Ware Immigration

Call Us 866-833-8308

December 2014 Archives

On B-visas and state and federal immigration laws

When most people think about the term "immigration" and the major points that this loaded word brings up, they probably think about a family that is just trying to cross the border and get U.S. citizenship. While this isn't necessarily wrong in some cases, there are many other immigration situations that arise, and most of these situations have layers and other intricacies inherent to them.

Unique immigration applicants, and the processes they deal with

As we've talked about before on this blog, the immigration process is complex and it can cause many people to feel anxious about their application. But what about people who are academic professionals, or professors, or people of extraordinary talent or intellect? Are these people subjected to the same processes?

Clear the hurdle: prepare yourself for the naturalization test

Imagine going through the naturalization process. The anxiety of the it all would be enough to keep some people from going through with it, but many people are brave enough to get through the naturalization process. There is one hurdle along the way, though, that even the bravest of applicants will lose some sleep over: the citizenship test.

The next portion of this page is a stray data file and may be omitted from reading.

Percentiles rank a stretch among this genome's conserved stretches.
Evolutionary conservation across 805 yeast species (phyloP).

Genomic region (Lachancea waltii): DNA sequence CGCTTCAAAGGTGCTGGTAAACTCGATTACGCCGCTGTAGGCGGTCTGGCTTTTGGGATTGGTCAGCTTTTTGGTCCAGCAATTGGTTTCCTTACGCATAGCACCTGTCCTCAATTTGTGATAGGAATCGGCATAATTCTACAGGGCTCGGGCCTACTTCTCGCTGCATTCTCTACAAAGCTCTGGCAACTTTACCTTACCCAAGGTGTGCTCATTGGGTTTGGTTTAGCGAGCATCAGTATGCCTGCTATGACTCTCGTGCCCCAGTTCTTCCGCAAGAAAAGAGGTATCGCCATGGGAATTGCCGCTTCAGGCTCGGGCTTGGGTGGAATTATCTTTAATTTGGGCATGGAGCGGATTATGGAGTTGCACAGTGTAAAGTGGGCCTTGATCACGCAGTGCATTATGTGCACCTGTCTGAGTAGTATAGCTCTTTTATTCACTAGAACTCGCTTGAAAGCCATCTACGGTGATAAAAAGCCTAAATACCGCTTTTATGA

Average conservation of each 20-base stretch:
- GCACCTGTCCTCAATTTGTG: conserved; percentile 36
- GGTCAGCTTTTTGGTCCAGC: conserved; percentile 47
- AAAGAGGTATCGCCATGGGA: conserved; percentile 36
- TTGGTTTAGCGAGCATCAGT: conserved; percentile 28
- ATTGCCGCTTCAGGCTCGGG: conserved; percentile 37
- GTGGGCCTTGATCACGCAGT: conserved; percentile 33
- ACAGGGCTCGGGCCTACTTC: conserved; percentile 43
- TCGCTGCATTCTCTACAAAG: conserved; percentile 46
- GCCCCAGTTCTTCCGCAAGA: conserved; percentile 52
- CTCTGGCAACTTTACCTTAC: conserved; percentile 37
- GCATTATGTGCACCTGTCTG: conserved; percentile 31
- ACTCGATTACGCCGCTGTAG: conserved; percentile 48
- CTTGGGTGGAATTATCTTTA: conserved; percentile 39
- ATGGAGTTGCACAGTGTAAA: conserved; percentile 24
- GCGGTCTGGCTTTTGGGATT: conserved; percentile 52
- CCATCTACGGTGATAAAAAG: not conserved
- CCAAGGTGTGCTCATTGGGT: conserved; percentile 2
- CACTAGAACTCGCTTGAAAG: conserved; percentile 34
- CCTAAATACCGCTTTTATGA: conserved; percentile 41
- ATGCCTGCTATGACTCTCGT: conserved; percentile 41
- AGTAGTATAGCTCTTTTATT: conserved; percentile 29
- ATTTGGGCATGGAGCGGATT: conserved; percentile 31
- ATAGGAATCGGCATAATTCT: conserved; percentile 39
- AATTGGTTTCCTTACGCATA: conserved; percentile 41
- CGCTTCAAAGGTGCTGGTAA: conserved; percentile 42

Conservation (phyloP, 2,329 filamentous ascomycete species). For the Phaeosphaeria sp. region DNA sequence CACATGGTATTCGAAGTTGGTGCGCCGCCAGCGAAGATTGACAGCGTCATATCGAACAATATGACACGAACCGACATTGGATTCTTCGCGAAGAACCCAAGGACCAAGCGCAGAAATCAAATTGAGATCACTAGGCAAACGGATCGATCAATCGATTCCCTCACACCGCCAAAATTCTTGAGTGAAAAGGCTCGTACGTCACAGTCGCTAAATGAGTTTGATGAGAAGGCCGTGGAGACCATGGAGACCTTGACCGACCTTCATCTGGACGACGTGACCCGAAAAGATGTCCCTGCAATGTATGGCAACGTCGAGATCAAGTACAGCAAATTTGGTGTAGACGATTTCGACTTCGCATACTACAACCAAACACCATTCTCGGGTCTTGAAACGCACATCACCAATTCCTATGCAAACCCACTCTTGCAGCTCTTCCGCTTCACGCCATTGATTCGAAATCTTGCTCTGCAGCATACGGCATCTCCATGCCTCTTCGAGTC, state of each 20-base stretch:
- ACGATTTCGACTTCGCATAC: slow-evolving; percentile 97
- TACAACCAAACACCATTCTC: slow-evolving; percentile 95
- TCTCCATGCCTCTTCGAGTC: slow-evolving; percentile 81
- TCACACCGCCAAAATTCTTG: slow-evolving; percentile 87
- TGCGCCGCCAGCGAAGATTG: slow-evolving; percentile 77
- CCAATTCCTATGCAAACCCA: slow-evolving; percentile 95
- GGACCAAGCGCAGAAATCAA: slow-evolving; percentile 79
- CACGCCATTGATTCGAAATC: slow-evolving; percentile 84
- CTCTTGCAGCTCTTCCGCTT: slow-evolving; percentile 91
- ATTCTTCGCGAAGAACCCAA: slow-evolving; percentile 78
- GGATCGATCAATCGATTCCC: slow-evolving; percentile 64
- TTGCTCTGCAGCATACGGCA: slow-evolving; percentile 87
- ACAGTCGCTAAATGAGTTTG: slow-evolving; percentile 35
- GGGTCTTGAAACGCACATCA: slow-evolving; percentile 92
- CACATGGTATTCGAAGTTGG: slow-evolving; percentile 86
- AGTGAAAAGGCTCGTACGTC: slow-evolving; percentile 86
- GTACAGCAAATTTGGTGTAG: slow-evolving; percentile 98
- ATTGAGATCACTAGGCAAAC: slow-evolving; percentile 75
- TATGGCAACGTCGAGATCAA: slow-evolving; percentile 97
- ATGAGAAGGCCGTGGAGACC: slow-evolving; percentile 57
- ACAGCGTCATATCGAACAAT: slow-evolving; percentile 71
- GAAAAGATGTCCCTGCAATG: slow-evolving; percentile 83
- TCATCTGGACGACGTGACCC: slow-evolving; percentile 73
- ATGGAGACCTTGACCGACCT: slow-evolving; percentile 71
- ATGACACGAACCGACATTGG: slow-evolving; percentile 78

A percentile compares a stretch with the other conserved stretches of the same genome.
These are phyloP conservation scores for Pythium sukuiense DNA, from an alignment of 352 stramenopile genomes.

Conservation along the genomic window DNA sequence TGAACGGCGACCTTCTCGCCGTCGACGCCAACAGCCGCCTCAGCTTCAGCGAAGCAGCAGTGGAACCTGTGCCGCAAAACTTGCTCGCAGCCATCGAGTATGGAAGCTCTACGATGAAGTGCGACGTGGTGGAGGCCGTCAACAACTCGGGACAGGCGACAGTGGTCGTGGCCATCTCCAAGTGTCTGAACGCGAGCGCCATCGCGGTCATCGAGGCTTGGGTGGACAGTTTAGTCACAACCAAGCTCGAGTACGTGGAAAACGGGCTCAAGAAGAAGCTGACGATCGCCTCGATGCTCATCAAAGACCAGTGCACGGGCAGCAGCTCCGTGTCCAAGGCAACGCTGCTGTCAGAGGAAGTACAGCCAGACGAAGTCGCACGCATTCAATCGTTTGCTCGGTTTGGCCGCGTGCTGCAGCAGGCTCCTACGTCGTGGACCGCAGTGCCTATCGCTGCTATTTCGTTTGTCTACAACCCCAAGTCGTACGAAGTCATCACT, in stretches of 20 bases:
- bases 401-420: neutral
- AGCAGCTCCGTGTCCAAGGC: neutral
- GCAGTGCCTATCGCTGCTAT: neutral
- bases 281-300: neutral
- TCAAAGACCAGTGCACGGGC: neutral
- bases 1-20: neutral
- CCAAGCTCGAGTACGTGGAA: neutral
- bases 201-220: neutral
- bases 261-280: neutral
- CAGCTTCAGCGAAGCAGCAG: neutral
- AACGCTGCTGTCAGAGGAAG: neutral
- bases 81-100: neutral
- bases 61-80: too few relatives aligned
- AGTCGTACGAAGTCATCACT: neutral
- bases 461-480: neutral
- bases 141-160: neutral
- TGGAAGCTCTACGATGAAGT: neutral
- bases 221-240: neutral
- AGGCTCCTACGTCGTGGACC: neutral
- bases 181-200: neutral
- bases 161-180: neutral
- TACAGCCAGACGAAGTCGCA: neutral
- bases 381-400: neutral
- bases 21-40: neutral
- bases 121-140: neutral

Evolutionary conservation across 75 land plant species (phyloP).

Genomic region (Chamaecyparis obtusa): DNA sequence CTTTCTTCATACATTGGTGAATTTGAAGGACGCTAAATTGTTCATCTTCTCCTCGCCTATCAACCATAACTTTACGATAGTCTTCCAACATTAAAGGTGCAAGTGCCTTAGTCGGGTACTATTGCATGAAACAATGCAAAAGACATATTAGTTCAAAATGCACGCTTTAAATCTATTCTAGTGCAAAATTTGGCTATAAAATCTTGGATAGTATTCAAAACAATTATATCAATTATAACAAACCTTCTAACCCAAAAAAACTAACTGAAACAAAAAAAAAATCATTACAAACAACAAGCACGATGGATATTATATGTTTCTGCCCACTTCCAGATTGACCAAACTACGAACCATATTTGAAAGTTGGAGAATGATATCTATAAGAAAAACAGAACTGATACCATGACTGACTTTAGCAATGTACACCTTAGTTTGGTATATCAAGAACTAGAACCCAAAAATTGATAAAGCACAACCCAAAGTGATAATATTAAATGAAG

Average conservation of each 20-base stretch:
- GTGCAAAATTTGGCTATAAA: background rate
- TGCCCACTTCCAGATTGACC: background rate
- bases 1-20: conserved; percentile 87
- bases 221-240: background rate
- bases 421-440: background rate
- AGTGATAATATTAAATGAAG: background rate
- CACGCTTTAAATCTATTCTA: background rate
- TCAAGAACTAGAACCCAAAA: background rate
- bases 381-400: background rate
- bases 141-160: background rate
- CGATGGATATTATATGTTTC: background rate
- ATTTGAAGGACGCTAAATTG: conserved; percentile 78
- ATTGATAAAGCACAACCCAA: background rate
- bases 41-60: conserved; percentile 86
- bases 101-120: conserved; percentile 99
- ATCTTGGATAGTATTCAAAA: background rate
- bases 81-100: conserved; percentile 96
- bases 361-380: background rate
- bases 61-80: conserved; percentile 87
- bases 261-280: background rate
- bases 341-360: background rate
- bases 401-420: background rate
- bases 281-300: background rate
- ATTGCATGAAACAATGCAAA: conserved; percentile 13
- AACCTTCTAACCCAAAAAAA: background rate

What's the difference between an asylum seeker and a refugee?

We've talked about asylum before, and many people have heard of the phrase. Asylum is a crucial part of immigration law. However, many people have also heard of a refugee, or someone seeking refuge in another country. "Isn't that just someone seeking asylum?," you may ask yourself. What's the difference between these two ideas, and how do they pertain to United States immigration law?

The many types of non-immigrant employment visas

From time to time, organizations need a little help with their workforce. Maybe a new deal was struck or a new project just got underway, and as a result, the company or organization is in need of extra workers to help them achieve their goals. When this occurs, sometimes the organization looks outside of the U.S. borders to obtain that talent.